Abarim Publications' online Biblical Hebrew Dictionary
The masculine nouns לילה (layela) and ליל (layil) mean night; the opposite of יום ( yom), meaning day. The root of our two words לילה (layela) and ליל (layil) is missing in action, but BDB Theological Dictionary submits, "meaning of the root is dubious but the form is probably לילי (laylay)." Whatever that meaning might have been, it's safe to say that it was probably not very positive.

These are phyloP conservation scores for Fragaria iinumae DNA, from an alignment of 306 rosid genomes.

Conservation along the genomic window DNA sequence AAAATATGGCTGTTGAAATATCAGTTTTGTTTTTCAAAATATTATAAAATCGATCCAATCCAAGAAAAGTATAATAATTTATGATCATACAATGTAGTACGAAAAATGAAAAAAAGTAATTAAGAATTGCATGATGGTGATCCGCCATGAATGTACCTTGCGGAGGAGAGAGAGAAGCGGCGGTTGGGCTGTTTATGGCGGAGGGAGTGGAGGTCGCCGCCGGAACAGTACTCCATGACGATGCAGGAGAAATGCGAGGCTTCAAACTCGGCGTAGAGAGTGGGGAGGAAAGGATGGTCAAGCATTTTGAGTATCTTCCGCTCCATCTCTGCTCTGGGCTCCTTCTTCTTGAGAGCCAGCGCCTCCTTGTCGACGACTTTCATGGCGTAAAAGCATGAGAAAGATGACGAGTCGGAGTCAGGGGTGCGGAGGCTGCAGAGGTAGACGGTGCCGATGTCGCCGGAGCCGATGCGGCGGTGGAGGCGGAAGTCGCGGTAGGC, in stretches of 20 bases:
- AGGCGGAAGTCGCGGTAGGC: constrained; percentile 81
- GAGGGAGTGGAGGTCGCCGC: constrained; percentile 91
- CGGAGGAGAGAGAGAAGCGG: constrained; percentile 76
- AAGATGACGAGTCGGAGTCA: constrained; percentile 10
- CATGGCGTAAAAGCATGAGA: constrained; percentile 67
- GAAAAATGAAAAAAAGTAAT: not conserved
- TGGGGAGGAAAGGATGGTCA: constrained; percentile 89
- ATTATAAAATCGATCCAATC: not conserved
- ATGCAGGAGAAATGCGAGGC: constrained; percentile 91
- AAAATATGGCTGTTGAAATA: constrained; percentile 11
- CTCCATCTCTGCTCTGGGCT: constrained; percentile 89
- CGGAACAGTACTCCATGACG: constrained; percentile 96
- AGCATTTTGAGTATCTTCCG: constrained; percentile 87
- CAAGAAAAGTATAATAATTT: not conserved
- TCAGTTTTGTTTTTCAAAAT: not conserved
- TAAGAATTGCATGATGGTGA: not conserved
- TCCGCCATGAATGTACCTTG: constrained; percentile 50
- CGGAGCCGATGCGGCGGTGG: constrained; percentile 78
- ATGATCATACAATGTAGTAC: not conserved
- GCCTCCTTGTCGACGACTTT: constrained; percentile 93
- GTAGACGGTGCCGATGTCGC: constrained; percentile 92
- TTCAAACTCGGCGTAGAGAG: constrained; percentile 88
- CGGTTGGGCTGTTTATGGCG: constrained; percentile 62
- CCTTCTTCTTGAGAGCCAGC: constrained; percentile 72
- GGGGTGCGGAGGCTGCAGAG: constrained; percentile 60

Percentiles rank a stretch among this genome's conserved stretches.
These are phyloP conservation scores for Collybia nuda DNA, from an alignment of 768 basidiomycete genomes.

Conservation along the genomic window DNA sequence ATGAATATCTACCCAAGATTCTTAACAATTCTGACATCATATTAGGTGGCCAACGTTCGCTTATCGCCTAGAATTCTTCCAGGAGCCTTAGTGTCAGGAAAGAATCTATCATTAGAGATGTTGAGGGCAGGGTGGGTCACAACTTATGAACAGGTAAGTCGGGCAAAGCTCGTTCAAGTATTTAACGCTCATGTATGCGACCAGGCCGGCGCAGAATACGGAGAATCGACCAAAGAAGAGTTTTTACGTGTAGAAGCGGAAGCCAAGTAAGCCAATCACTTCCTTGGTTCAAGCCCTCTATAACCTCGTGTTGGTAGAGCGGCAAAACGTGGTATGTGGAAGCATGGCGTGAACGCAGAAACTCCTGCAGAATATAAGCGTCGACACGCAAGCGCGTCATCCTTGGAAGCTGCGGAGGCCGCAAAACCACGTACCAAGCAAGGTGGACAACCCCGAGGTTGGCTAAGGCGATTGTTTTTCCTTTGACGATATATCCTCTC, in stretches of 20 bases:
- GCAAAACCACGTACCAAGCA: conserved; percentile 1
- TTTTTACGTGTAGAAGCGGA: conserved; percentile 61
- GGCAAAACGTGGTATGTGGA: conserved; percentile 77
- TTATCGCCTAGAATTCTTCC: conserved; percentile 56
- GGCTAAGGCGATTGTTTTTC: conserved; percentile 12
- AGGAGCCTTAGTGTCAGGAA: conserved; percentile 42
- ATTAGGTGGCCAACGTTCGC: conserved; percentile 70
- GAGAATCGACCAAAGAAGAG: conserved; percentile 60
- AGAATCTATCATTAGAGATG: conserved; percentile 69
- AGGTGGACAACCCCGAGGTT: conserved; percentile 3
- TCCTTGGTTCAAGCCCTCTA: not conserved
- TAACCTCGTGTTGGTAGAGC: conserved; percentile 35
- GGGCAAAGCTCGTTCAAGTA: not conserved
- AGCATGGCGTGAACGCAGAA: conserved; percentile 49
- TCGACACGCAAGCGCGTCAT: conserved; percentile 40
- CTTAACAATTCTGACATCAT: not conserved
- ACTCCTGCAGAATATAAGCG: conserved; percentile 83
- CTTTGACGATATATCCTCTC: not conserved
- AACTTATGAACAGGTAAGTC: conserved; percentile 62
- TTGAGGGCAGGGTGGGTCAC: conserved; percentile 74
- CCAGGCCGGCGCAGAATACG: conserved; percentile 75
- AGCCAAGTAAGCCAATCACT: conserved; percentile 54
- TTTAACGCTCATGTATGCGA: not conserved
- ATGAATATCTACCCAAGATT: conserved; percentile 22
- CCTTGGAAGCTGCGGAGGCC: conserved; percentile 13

The Bible is very clear that both night and day were created and are owned by God (Genesis 1:5, Psalm 74:16, "Yours is the day; Yours is also the night") and God often uses the darkness to bring about great things (Genesis 1:2, 15:12, Exodus 12:29, Matthew 27:45). But in the same metaphorical (or self-similar) system in which Jesus is the light (John 8:12), the darkness counts as the absence of Christ, and that is not good. The Bible always speaks of the "day" of the Lord, and never of the "night" of the Lord. Or as Jesus himself says, "We must work the works of him who sent me, as long as it is day; night is coming when no man can work" - John 9:4.